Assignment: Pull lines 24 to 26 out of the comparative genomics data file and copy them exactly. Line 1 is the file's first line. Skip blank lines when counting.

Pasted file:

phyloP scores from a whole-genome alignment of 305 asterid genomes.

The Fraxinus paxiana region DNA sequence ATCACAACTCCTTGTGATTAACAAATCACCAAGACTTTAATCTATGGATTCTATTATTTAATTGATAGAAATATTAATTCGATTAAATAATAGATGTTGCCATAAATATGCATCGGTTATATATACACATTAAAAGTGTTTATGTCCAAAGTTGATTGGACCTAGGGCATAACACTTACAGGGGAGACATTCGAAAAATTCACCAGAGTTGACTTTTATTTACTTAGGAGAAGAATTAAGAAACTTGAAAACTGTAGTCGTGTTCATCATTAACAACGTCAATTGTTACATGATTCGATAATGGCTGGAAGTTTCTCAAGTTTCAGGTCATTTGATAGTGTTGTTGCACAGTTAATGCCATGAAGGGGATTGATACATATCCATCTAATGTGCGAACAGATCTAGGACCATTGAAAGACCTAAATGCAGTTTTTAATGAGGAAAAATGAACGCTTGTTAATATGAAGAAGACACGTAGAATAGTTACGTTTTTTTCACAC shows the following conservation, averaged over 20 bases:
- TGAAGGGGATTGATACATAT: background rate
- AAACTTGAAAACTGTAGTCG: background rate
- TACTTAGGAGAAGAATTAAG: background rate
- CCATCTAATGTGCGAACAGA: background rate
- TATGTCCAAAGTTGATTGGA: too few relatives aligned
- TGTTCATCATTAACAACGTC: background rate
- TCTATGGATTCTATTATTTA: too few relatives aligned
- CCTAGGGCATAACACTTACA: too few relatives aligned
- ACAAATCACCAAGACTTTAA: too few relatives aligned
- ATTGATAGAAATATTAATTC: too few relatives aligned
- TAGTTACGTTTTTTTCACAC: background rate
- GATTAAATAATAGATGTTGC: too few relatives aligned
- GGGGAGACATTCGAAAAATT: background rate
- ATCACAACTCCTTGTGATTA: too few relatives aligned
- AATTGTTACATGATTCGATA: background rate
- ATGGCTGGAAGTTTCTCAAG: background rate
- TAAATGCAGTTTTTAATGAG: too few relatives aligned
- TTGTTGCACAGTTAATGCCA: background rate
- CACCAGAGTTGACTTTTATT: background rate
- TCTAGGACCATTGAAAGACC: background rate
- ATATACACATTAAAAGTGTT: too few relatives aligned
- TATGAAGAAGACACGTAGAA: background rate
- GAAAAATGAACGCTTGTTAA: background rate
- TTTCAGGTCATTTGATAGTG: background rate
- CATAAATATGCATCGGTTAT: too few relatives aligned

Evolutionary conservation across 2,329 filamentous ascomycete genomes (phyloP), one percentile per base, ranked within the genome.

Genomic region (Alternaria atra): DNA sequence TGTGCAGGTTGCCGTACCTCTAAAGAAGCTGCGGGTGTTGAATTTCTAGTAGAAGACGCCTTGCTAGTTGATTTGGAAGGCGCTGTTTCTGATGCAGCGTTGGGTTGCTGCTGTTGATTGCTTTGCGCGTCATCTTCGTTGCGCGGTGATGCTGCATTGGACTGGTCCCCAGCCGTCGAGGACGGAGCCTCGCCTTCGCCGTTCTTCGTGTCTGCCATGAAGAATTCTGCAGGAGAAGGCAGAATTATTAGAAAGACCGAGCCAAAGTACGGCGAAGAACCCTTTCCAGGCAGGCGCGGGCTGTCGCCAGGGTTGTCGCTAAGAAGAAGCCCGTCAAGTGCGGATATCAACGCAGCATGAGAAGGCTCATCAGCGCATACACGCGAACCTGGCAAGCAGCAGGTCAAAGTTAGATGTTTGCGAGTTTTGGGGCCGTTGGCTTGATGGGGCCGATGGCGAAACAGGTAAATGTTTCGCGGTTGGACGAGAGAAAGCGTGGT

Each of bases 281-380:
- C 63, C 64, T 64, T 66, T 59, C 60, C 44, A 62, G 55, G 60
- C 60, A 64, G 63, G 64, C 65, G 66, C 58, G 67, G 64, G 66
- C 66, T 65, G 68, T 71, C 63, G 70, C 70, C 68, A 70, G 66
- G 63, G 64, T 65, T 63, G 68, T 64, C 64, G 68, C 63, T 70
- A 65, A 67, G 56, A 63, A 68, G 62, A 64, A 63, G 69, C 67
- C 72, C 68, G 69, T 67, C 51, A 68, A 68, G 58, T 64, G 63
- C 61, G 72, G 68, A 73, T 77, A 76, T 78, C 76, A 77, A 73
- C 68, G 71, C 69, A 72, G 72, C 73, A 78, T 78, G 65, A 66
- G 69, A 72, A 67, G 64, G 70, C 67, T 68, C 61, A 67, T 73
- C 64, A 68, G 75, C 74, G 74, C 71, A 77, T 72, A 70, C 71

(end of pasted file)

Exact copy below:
- TATGAAGAAGACACGTAGAA: background rate
- GAAAAATGAACGCTTGTTAA: background rate
- TTTCAGGTCATTTGATAGTG: background rate